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Only one bank faced criminal charges in the aftermath of 2008's global financial meltdown, and it wasn't one you might expect.

If behemoths like Goldman Sachs or Morgan Stanley were judged too big to fail, then tiny community-oriented Abacus Federal Savings in New York's Chinatown — only the 2,651st largest bank in the U.S., with assets but a fraction of the big boys — was deemed as one observer tartly puts it, "small enough to jail."

Not surprisingly seeing the potential of this story was Steve James, one of America's most accomplished and socially conscious documentarians with films such as "The Interrupters," "Head Games" and the classic "Hoop Dreams" on his decades-long résumé.

The film that resulted, "Abacus: Small Enough to Jail," is a potent examination of how and why the choice was made to go after Abacus and what that action says about the ways the factors involved in American justice play out.

It's a deeper look than we usually get into the extent to which these decisions are judgment calls by prosecutors, influenced by a wide range of factors. Indictments are not inevitable fait accompli but fluid situations that, absent preconceptions and preconditions, could have gone another way.

James is helped enormously in telling this story by the wide range of interview subjects he was able to put on screen, starting with the complete cooperation of Thomas Sung, the bank's founder and chairman, his articulate wife and their four formidable adult daughters.

In addition to the inevitable complement of journalists (which in this case include Rolling Stone's Matt Taibbi and the New Yorker's Jiayang Fan), James was able to extensively interview the people who decided to bring the prosecution, New York County Dist. Atty. Cyrus Vance Jr. and Polly Greenberg, the chief of his office's Major Economic Crimes Bureau.

"Abacus" begins with a clip from one of the few American films with a banker hero, Frank Capra's "It's a Wonderful Life" starring Jimmy Stewart. It's a favorite film of Thomas and his wife, Hwei Lin Sung, who tear up when they watch. As to his own banking story, Thomas admits, "in reality it's not that simple."

Born in Shanghai and arriving in the U.S. at age 16, Thomas was a lawyer before he founded his bank. Helping New York's Chinese community has always been one of his key focuses.

Thomas started Abacus because he realized that while major banks were happy to take deposits from Chinese customers, they were unwilling to make loans. Set up to appeal to his immigrant neighbors, who often lack secure places for their valuables, Abacus for instance rents out 8,000 safe deposit boxes, way more than the norm.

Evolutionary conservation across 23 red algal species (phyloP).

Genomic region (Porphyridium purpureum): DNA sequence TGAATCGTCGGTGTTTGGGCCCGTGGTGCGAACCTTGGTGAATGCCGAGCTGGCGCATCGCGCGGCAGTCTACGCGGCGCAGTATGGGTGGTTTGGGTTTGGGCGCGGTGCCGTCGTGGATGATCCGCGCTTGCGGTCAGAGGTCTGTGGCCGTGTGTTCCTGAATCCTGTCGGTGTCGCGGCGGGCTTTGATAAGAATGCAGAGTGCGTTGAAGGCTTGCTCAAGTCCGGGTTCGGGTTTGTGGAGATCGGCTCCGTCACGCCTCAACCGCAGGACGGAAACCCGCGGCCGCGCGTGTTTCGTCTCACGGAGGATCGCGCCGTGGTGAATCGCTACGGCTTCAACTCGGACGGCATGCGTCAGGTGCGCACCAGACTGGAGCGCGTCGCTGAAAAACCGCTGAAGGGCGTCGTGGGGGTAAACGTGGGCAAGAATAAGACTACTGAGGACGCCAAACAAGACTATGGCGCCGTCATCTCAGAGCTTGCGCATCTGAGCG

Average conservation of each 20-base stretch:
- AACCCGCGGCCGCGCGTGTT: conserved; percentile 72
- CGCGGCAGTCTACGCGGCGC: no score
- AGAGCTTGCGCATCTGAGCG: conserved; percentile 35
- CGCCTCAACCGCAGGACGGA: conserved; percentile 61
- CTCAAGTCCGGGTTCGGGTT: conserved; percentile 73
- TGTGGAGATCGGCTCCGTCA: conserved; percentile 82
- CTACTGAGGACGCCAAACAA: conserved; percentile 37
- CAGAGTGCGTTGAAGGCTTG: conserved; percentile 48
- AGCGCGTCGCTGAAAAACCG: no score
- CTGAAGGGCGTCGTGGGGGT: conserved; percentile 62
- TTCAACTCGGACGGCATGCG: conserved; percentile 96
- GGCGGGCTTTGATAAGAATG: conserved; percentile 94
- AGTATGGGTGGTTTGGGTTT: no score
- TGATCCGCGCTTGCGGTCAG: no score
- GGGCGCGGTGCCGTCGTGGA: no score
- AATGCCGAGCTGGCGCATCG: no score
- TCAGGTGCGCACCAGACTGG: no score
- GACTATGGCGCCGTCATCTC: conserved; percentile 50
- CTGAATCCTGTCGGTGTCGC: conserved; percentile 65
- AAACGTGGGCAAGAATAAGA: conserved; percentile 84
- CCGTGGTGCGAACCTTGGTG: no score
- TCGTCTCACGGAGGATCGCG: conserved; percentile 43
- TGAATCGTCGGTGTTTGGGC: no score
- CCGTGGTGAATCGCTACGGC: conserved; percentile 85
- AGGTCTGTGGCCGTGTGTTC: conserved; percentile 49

But while this ought to be a heartwarming story, it has another side: a legal case that lasted five years, culminated in a four-month trial and ended up costing the Sungs $10 million to defend.

One of the ironies of the Abacus prosecution is that it began with a case of fraud by one of the bank's loan officers that Abacus itself discovered and reported to federal authorities.

So when the government decided that complicity with corruption went high enough to indict the entire bank, the Sung family was shocked.

This included not only the two sisters (Jill Sung and Vera Sung) who ran the bank but also sister Chanterelle Sung, a former assistant district attorney in Vance's office who was so distraught by what she saw as the "incompetence combined with arrogance" in the indictment that she quit her job.

Because Thomas took the charges, and some inexcusable humiliation that went along with it, as an insult to the entire Chinatown community, he refused to back down even in the face of an intense government investigation that took five years, used hundreds of lawyers and led to a 240-count indictment.

The trial itself was off limits to cameras, but the film does an expert job re-creating it using actors reading testimony and vivid courtroom illustrations by Christine Cornell. It's not every day that you end up rooting for a bank, but the story "Abacus: Small Enough to Jail" tells is no ordinary tale.

Courtesy: Kenneth Turan, L.A. Times


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